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The production of electricity from renewable sources represents 49.3% of Spain's power generation capacity, with over 108,000MW installed. Of the 261,020GWh of electricity produced in Spain in 2019, 36.8% came from renewable technologies, which led to the commissioning of almost 5,000 new megawatts of capacity during the year.
The development of renewable energies has coincided with the regulation of these technologies and the approval of various remuneration schemes. Following the Electricity Sector Act 54/1997 of 27 November, economic arrangements
Royal Decree 2818/1998 of 23 December on the production of electricity at facilities supplied with renewable energy sources or resources, waste and cogeneration and Royal Decree 436/2004 of 12 March outlining the methodology for the review and systematic approach towards the legal and economic arrangement of electricity production under a special scheme.
were created which triggered a sharp increase in renewable energies, especially wind-based facilities (with a current installed capacity of 25,000 MW), and contributed towards achieving the 2000-2010 Plan for the Promotion of Renewable Energies.
The subsequent enactment of Royal Decree 661/2007 of 25 May, regulating electricity production under a special scheme, enabled the construction of small-scale photovoltaic facilities totalling 4,000MW in capacity. Investors were guaranteed a reasonable rate of return on their investments based on remuneration for the energy produced at a fixed price (feed-in tariff). The costs attributable to the grid were passed on to consumers, also at a reasonable rate.
However, an increase in all grid-related costs, including remuneration to transmission and distribution networks and capacity-based payments, meant that consumer bills failed to include the entirety of these costs and led to the accumulation of an annual deficit in the grid. This forced a review of all remuneration types in a bid to halt the build-up of debt within the system. A remuneration scheme was created based on recovering investments and obtaining a rate of return which would ensure reasonable profitability for renewable energy producers within a sustainable grid framework. This reform was developed by way of Royal Decree-law 9/2013 of 12 July, adopting urgent measures to guarantee the financial stability of the electricity system, and the Electricity Sector Act 24/2013 of 26 December.
2 Both regulations have been developed by Royal Decree 413/2014 of 6 June regulating the production of electricity from renewable energy, cogeneration and waste and Order IET /1045/2014 of 16 June 2014 approving the remunerative parameters for ordinary facilities applicable to certain electricity production installations using renewable energies, cogeneration and waste.
Under this reform, all facilities became regulated by the same laws and earned income from participation in the market, receiving – where applicable – two kinds of supplementary remuneration. First, a price per unit of installed capacity (€/MW), covering the costs of investment for ordinary facilities which cannot be recouped through the sale of energy (return on investment). Second, an operations-based price (€/MWh) covering the difference between operating costs and income from ordinary facilities’ participation in the market (operations-based remuneration). The return on investment mechanism also includes a remuneration rate which could reach a reasonable rate of return, abolishing the feed-in tariff arrangement.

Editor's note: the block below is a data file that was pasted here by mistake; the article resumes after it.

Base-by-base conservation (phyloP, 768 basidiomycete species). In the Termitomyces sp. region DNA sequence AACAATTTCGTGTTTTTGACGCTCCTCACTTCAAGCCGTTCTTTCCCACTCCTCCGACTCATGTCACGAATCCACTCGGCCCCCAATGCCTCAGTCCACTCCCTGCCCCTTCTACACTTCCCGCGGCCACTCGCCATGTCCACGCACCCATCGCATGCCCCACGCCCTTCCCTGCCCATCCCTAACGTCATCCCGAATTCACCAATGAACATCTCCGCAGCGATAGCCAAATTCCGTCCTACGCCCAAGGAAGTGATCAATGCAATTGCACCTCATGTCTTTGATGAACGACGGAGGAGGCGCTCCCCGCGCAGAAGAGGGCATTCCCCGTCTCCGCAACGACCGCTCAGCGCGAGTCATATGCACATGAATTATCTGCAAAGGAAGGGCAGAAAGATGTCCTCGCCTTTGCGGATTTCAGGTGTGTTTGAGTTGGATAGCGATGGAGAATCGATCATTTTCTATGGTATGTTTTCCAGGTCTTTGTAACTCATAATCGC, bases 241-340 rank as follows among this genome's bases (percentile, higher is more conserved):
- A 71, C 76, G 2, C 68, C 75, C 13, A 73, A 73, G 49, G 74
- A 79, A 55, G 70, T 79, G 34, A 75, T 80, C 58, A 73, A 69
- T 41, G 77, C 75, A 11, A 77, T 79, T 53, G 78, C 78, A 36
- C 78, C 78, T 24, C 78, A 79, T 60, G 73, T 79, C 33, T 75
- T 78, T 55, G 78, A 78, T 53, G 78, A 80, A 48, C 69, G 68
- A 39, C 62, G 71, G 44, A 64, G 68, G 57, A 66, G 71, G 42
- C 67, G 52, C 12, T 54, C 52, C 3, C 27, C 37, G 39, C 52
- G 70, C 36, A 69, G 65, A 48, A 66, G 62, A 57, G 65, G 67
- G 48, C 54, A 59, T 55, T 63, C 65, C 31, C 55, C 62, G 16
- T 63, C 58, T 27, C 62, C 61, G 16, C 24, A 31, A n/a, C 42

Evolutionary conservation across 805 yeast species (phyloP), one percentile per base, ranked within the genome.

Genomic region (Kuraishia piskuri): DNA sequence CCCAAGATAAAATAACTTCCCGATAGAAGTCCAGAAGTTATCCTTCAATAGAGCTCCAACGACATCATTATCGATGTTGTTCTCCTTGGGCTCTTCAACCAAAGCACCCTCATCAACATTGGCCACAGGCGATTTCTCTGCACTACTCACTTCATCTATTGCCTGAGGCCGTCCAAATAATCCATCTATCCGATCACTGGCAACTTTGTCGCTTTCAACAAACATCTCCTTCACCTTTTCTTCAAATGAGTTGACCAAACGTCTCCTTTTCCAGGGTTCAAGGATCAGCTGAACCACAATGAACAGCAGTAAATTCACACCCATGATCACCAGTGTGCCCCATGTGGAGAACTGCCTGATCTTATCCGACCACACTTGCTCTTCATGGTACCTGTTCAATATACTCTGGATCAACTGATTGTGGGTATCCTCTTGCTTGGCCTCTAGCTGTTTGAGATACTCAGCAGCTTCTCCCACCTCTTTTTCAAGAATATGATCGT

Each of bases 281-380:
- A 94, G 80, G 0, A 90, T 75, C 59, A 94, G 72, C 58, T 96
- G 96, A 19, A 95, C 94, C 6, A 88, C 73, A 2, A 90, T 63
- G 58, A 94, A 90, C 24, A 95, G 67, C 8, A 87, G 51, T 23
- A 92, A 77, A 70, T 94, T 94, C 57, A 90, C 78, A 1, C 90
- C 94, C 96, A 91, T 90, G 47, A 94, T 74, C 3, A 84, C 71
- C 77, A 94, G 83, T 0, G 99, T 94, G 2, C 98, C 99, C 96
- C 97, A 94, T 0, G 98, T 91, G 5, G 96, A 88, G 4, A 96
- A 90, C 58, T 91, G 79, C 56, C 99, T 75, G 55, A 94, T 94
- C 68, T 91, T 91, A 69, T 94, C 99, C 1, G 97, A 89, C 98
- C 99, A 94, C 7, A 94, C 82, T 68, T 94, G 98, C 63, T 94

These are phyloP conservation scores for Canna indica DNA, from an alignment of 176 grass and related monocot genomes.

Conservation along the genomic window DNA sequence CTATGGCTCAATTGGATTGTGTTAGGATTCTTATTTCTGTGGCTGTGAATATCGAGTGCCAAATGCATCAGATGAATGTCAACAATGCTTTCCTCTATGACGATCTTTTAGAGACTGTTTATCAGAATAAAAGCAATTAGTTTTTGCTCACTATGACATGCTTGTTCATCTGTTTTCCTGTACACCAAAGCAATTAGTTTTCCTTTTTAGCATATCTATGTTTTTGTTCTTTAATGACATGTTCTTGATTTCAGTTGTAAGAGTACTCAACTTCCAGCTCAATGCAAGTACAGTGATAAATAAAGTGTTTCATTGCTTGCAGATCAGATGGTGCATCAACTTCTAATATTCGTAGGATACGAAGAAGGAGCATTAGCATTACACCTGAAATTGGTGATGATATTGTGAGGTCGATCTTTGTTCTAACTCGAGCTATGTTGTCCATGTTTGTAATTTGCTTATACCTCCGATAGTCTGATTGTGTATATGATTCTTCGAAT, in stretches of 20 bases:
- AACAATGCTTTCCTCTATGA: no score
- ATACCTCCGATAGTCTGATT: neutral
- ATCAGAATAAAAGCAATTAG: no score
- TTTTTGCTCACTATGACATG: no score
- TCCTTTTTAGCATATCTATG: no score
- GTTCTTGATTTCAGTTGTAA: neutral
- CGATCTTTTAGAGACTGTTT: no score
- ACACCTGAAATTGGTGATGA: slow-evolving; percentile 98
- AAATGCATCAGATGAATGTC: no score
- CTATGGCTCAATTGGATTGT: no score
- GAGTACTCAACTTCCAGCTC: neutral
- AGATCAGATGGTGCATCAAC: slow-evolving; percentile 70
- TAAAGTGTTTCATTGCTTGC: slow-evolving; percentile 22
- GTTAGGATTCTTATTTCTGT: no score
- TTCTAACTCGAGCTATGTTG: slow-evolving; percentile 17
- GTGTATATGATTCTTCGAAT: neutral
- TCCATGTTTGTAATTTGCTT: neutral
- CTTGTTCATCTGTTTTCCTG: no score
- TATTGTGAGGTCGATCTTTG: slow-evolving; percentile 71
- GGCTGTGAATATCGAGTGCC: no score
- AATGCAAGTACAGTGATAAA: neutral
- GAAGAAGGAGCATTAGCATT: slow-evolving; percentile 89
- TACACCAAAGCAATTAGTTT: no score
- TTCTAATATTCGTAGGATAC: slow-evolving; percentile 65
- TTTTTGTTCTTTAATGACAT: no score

The annual cost of remuneration through this specific scheme for the grid exceeds EUR 7bn, with the electricity system boasting financial stability or even a surplus since 2015.
Later, in 2016 and 2017, auctions were called in Spain which awarded 9,300MW of renewable capacity, mainly from wind and photovoltaic sources. The facilities which won the auctions must be commissioned before 1 January 2020 in order to continue to benefit from the specific remuneration scheme. Under that scheme, these facilities will only receive income from the grid when the price obtained from the sale of electricity in the market is lower than the floor offered at auction (the return on investment offered was zero).
Both 2018 and 2019 have witnessed an increased number of wind farms and photovoltaic plants which are not included under the specific remuneration scheme. These facilities receive the market price directly or enter into long-term agreements with customers who purchase their energy and take on the risk of price fluctuation to recover their investment.
2. Recent developments in the renewables sector
Facilities entitled to remuneration under the 2019 scheme
The specific remuneration scheme, Royal Decree-law 17/2019 of 22 November introduces urgent measures for the essential adjustment of electricity grid remuneration parameters and addresses the process of decommissioning thermal power stations.
For facilities eligible under the scheme (renewables, cogeneration and waste), this regulation sets out the reasonable rate of return applicable to the remaining regulatory lifespan of ordinary facilities. This figure will be used to review and update the remunerative parameters to be applied during the second regulatory period (2020 to 2025).
Accordingly, all facilities receiving specific remuneration – following the former Royal Decree 661/2007 and subject to Royal Decree 413/2014 – will be able to receive it (2016 and 2017 auctions). Future facilities, possibly following new auctions, which are entitled to receive a return on their investment when the rate for the following regulatory period is set, will receive a rate of return of 7.09% or 7.398%.